MALTA TIMES: THURSDAY, AUGUST 18, 2011, 03:19 BY ALICE RITCHIE, AFP (Link to article)
When Gavin McKenna heard about the riots that erupted across England, it came as no surprise to the 21-year-old former gang member from east London.
“Where we live, it’s a rough place. Around here people get stabbed daily, shot daily, there’s gang violence every day. You see it. It’s not a shock because I live around a warzone anyway,” he said.
But he is angry at the British government, which he says is only now trying to deal with gang violence because shops and businesses were burned down, when dozens of deaths on the streets each year failed to move them to action.
“Young kids die every day. There’s one riot that blows up a business and might affect the government and then they care. They don’t care about us,” he said.
Mr McKenna joined a gang in Newham, a deprived borough of east London, when he was 14. Although he describes it more as a group of school friends than an organised gang, he admits crime was a large part of what they did.
“I’d rob people, burgle houses, fight people, hold guns, knives, attempt to stab. But I’m not proud of any of this,” he said.
Mr McKenna left that life behind him about 18 months ago after developing a strong Christian faith and being shown how he could make something of his life, despite a childhood that most would struggle to recover from.
“My dad was very abusive to my mother, he beat her in front of me, he beat me and by the time I was six he had put a gun in my face, threatened to kill me,” he recalls, without emotion.
“You can imagine that at such a young age, dealing with all of that, it was quite traumatising.”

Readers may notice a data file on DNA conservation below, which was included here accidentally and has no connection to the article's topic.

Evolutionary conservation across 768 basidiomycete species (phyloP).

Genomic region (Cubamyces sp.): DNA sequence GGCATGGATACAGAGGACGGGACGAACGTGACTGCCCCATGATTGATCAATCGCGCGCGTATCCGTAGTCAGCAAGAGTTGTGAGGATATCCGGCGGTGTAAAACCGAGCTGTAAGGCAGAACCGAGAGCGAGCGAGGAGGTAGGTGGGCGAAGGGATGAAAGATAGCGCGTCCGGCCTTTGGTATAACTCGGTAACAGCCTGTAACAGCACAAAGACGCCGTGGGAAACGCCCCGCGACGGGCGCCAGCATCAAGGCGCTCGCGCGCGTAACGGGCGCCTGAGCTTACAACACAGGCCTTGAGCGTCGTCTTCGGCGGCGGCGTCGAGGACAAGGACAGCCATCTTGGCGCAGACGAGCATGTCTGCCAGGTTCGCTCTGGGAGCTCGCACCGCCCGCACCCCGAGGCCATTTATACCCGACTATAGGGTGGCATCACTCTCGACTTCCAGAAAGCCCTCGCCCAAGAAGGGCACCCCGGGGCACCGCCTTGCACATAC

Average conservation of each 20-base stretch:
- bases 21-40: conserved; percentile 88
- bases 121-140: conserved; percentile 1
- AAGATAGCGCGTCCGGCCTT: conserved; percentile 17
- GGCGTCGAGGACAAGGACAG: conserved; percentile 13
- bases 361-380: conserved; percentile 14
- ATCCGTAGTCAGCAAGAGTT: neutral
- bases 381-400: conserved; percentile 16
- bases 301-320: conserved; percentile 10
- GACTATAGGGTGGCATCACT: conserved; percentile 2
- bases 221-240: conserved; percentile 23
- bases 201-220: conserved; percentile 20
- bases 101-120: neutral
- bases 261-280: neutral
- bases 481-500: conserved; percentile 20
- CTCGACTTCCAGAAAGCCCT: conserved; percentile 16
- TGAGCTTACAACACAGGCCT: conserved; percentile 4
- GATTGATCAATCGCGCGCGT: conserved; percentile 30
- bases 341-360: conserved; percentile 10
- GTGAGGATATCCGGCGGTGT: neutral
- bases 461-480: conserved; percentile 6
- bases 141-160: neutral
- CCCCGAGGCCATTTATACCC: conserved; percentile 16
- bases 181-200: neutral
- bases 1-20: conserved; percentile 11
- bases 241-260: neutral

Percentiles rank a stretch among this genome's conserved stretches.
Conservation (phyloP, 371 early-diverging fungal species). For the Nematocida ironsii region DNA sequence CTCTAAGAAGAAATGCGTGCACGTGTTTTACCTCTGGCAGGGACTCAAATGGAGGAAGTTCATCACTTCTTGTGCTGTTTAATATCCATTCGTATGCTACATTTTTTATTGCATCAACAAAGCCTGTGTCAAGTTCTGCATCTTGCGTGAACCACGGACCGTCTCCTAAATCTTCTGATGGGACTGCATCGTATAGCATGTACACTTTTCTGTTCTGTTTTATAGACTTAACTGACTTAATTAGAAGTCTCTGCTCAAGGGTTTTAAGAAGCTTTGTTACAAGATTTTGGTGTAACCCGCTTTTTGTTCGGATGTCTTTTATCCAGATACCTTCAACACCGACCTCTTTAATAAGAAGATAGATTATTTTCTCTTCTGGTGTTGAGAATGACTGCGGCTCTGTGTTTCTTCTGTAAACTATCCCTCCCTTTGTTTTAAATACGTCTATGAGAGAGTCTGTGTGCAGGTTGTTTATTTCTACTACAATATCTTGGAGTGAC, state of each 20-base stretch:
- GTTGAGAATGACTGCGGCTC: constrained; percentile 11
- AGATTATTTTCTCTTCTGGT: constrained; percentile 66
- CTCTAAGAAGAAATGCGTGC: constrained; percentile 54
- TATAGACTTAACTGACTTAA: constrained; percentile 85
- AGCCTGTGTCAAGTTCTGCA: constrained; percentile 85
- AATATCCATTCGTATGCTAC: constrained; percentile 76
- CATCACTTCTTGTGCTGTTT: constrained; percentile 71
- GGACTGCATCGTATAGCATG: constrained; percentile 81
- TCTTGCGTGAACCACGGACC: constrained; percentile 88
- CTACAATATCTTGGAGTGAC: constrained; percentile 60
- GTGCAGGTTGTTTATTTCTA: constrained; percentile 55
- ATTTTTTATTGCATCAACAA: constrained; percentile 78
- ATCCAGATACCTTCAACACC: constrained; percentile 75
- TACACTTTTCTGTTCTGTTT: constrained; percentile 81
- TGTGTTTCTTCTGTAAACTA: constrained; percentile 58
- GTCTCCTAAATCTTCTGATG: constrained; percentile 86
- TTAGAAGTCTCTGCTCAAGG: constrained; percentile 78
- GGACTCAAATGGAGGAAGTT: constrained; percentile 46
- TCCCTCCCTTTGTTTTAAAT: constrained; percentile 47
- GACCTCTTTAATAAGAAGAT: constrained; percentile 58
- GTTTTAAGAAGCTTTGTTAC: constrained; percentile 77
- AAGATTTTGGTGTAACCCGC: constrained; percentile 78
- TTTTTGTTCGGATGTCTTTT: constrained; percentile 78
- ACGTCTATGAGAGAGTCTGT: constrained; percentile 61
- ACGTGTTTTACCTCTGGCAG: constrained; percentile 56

He spent some time living in various refuges for women with his mother and sisters, where he said he had no friends, no relatives and no moral guide.
“Through the years it festered within me, I started having dreams. Then when I was about 14, I just flipped out. I starting smoking weed, starting going out,” he said.
Money was tight, “so I started to fend for myself, by robbing to eat food, then I started to get a name for myself. Then I started fighting”.
At that point, he drifted into a gang of schoolfriends and others from around Newham, which he described as a “family”.
Although he says they were not as bad as other gangs, things escalated.
“I always had knives, I even held a gun once. It was getting to that serious level, I almost died numerous times. People tried to stab me in front of my mum, someone came to my house with a gun looking for me,” he said.
“I had friends who got stabbed, a friend of a friend who died. One of my friends hung himself due to drugs. A couple of my friends have been stabbed, a couple were jailed, I lost them in different ways for different reasons.”
He told himself that “that’s what comes with the package”.
“Every time someone died, or went to jail I would say I don’t want this, I don’t want this for myself, I’m scared. But that was all I knew, there was no other way out,” he said.
However, Mr McKenna wandered into church one day, and heard the pastor talk about the importance of focusing on the positive, not the negative. “I broke down a bit, literally I cried. And I thought, come on, this ain’t cool.”
But he went back again, “and the pastor said there’s hope for you, and I burst into tears and said, you know what, I need this”.
At church he met Sheldon Thomas, a former gang member himself who now mentors young people to help them choose a different path.
“He said, you’re not that boy no more. And he showed me how to be a man. That’s how I changed, just working with Sheldon and being a Christian, that kept me away from that lifestyle.”
Mr McKenna still sees the other members of his gang, who he says respect that he has made a new life for himself. He is now in his second year at university studying sports science, although he wants to go back to work in his community.
“No one believed I’d be here now. So given a second chance I’m willing to go out and do what it takes to change the world,” he said.
Mr McKenna also has a son, aged three, and is determined that history will not repeat itself.
“Three years of his life and he’s already had more love than I ever had.”